Figure 1D displays pressure difference versus position within the LV contours for two time instants. The variation in IVPD as a function of position represents the progressive pressure gradient within the ventricle, which has been demonstrated in previous studies (8, 28, 29, 44). The dashed black line represents the spatial pressure difference within the LV from the mitral annulus to the apex at the peak IVPD time, and the bold black line represents the spatial pressure difference within the LV at the first onset of a zero pressure difference time. Figure 1C illustrates the succession of these events.
The nondimensional times at which the Vp deceleration point and the onset of a zero pressure difference occurs were calculated from the CMM data as shown in Eq. 2.(2)
where t is the time of the zero pressure difference or the deceleration point time for their corresponding nondimensional times, t0 is the time of the start of the early filling wave, and Umean(t−t0) is the mean transmitral velocity of the temporal duration of interest. In our analysis the nondimensional time was used, as opposed to the time from the initiation of the E wave in seconds, to compare among patients with different mitral valve diameters and mean inflow velocities and account for variations among patients with different mitral valve diameters and mean inflow velocities. Figure 2 displays the relationship between our two nondimensional times of interest. The nondimensional time of the onset of zero pressure difference is positively correlated with the nondimensional Vp deceleration point time (slope = 0.96, r2 = 0.28, P < 0.0001). The solid line represents the linear regression, whereas the shaded area represents the 95% confidence interval of the data points. The two nondimensional times are nearly equivalent as indicated by a slope of 0.96 when the intercept is constrained to zero, implying that the two times are associated with the same physical event.
Similar to the Vp deceleration point in this work, Baccani et al. (2) and Verdonck and Vierendeels (41) found changes in the early filling wave Vp within computational fluid dynamics studies of filling for normal and dilated cardiomyopathy conditions. By performing a CMM type of analysis on the numerical data, Baccani et al. (2) found two distinct propagation velocities and reported a decrease in the Vp after the vortex ring detached from the mitral annulus. A biphasic early filling wave has been reported in other in vivo and numerical studies where phase one represents the initial columnar high velocity filling into the ventricle. The second phase represents the propagation of the maximum velocity region into the ventricle, which has been associated to the vortex ring propagation (28, 36). Additionally, a decrease in the LV centerline velocity (7, 34) has been shown in numerical models after a vortex ring has been formed and begins to propagate toward the apex. In our work, an example of the relationship between the Vp deceleration point and vortex ring pinch-off is displayed using pcMRI data for a normal and an abnormal filling patient. CMM data were simulated by extracting a one-dimensional slice from the left atrium through the mitral annulus and the LV apex for each pcMRI image in time. The recreated CMM images for an example normal and abnormal filling case are displayed in Fig. 3, C and D. The Vp deceleration point for the early diastolic filling wave was calculated and is indicated by the intersection of the magenta and green lines. Vorticity fields of the pcMRI data at two time steps, one preceding and one following the calculated Vp deceleration point time are displayed above the CMM images. In the pcMRI data images in Fig. 3A (normal filling case) and B (abnormal filling case), the vortex ring is still forming and has not pinched off from the mitral annulus before the Vp deceleration point time, shown by the attachment of the isovorticity contour to the mitral annulus in the first image. The second pcMRI image occurs after the Vp deceleration point when the isovorticity contours have detached from the mitral annulus indicating vortex ring pinch-off. Because of the low temporal resolution of the pcMRI data, the simulated CMM images were interpolated to smooth the data and simulate standard CMM data. Therefore, there is corresponding uncertainty in the time of the Vp deceleration point. However, this analysis does support the presence of vortex ring pinch-off before the end of early diastolic filling. The present study in combination with the work by Stewart et al. (39) provides support and validation, using clinical data, to Baccani et al. (2) and Verdonck and Vierendeels (41). However, the previous works did not quantify the precise Vp deceleration point time.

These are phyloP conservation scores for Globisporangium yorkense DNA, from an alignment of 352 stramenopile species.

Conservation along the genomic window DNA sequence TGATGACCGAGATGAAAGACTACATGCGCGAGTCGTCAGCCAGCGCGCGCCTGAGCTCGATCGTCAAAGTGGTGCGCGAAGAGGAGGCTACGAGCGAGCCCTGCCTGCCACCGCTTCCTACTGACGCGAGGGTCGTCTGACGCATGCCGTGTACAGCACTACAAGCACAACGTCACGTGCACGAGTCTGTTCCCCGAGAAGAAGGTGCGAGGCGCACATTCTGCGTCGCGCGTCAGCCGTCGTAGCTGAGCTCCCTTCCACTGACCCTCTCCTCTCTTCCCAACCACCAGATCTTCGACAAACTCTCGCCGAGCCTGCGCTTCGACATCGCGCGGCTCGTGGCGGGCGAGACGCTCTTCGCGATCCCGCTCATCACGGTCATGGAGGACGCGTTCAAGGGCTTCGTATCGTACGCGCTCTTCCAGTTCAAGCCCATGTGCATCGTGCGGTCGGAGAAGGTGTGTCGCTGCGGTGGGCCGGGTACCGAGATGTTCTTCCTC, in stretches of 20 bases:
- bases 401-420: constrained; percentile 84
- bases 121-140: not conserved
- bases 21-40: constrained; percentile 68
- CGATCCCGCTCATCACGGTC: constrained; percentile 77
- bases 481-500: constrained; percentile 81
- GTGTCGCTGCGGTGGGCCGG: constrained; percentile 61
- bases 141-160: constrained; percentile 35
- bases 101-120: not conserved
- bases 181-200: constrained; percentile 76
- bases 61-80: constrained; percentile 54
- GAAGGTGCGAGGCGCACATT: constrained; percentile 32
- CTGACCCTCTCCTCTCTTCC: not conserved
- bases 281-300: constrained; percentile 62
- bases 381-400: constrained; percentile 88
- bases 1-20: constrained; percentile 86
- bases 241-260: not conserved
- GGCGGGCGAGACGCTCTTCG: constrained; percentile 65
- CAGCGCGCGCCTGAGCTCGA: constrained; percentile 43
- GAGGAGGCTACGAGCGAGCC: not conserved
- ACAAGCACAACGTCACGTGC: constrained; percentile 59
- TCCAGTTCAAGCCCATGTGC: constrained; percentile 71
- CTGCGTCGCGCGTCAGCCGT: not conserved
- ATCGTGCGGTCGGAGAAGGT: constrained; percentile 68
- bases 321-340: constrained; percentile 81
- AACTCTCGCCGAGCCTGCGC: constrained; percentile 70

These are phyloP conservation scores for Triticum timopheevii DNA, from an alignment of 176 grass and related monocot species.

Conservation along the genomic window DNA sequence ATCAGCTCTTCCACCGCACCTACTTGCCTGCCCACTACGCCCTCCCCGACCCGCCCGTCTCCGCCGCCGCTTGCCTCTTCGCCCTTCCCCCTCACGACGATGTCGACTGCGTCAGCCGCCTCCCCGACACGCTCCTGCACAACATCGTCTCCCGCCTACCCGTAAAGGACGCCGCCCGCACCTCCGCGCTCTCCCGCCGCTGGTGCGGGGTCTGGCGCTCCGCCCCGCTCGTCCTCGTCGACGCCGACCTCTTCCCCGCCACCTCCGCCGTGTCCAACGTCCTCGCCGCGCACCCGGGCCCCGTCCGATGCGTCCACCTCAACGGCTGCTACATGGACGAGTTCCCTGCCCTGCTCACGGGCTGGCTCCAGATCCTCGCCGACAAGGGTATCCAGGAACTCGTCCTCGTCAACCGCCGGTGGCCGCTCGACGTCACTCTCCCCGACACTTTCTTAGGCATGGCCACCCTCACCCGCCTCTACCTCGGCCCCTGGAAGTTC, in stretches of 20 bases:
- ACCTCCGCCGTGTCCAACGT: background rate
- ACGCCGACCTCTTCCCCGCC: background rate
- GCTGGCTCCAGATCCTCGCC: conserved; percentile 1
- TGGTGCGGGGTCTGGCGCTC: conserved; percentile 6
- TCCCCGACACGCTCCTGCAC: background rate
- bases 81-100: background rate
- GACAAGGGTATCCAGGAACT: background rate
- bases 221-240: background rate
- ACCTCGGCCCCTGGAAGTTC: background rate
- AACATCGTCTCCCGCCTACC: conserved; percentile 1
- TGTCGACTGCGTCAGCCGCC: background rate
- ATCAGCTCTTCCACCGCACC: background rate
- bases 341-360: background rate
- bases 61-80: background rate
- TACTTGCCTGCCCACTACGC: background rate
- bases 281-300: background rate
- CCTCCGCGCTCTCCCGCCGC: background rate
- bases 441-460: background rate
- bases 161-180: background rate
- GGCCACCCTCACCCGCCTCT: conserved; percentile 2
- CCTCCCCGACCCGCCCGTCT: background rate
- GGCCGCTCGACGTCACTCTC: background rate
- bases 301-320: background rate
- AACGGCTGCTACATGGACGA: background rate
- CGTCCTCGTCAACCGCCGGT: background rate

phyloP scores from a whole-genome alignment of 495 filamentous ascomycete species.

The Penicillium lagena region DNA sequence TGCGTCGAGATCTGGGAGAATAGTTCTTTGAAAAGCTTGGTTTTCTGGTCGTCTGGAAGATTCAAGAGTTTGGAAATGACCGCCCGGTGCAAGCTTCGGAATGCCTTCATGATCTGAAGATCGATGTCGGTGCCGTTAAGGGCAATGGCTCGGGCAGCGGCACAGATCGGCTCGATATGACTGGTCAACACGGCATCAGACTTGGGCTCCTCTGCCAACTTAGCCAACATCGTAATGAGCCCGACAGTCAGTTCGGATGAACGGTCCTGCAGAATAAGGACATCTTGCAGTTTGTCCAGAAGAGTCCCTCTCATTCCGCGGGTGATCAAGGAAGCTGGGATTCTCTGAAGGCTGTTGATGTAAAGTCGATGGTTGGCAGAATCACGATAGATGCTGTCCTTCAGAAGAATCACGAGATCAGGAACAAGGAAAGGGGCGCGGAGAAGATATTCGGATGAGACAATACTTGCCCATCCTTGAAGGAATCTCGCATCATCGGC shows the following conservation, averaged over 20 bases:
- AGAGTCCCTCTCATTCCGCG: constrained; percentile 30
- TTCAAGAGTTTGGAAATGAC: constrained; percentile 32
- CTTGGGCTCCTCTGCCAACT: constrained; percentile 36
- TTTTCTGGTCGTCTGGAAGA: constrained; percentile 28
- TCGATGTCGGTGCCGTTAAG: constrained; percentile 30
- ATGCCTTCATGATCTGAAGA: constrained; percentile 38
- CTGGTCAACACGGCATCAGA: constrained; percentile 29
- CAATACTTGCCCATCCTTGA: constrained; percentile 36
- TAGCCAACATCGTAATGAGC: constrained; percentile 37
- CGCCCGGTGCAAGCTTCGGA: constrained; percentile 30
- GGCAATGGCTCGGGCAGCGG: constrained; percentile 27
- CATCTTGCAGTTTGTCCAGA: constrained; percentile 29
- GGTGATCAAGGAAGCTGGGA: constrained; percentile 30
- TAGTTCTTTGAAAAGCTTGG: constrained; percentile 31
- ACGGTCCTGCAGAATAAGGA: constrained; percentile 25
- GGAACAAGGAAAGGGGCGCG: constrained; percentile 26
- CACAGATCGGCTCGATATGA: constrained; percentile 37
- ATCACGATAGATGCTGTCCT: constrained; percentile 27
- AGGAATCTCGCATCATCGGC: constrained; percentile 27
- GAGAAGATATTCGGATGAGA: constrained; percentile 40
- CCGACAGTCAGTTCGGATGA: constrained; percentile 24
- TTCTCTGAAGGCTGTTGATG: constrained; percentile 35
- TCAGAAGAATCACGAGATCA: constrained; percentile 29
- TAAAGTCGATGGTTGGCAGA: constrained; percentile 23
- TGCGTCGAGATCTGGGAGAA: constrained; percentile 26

Synthesizing the results in Figs. 2 and 3 with the work by Baccani et al. (2) and Verdonck and Vierendeels (41) reveals that the vortex ring pinch-off within the LV occurs at the time of the diastolic filling wave Vp deceleration point and that both events correspond to the loss of a favorable pressure difference within the LV. These observations further suggest that pinch-off occurs substantially before the completion of early diastole (E wave). An overview of this process is demonstrated in Fig. 4. During the initial stage of diastole, a continuous jet issues through the mitral valve that generates a rapid initial Vp. At the time of the vortex ring pinch-off, the supply of momentum to the wave front (led by the vortex ring) in the flow is abruptly reduced, thus resulting in a sudden deceleration of the propagation velocity wave as shown by the reduced terminal Vp slope.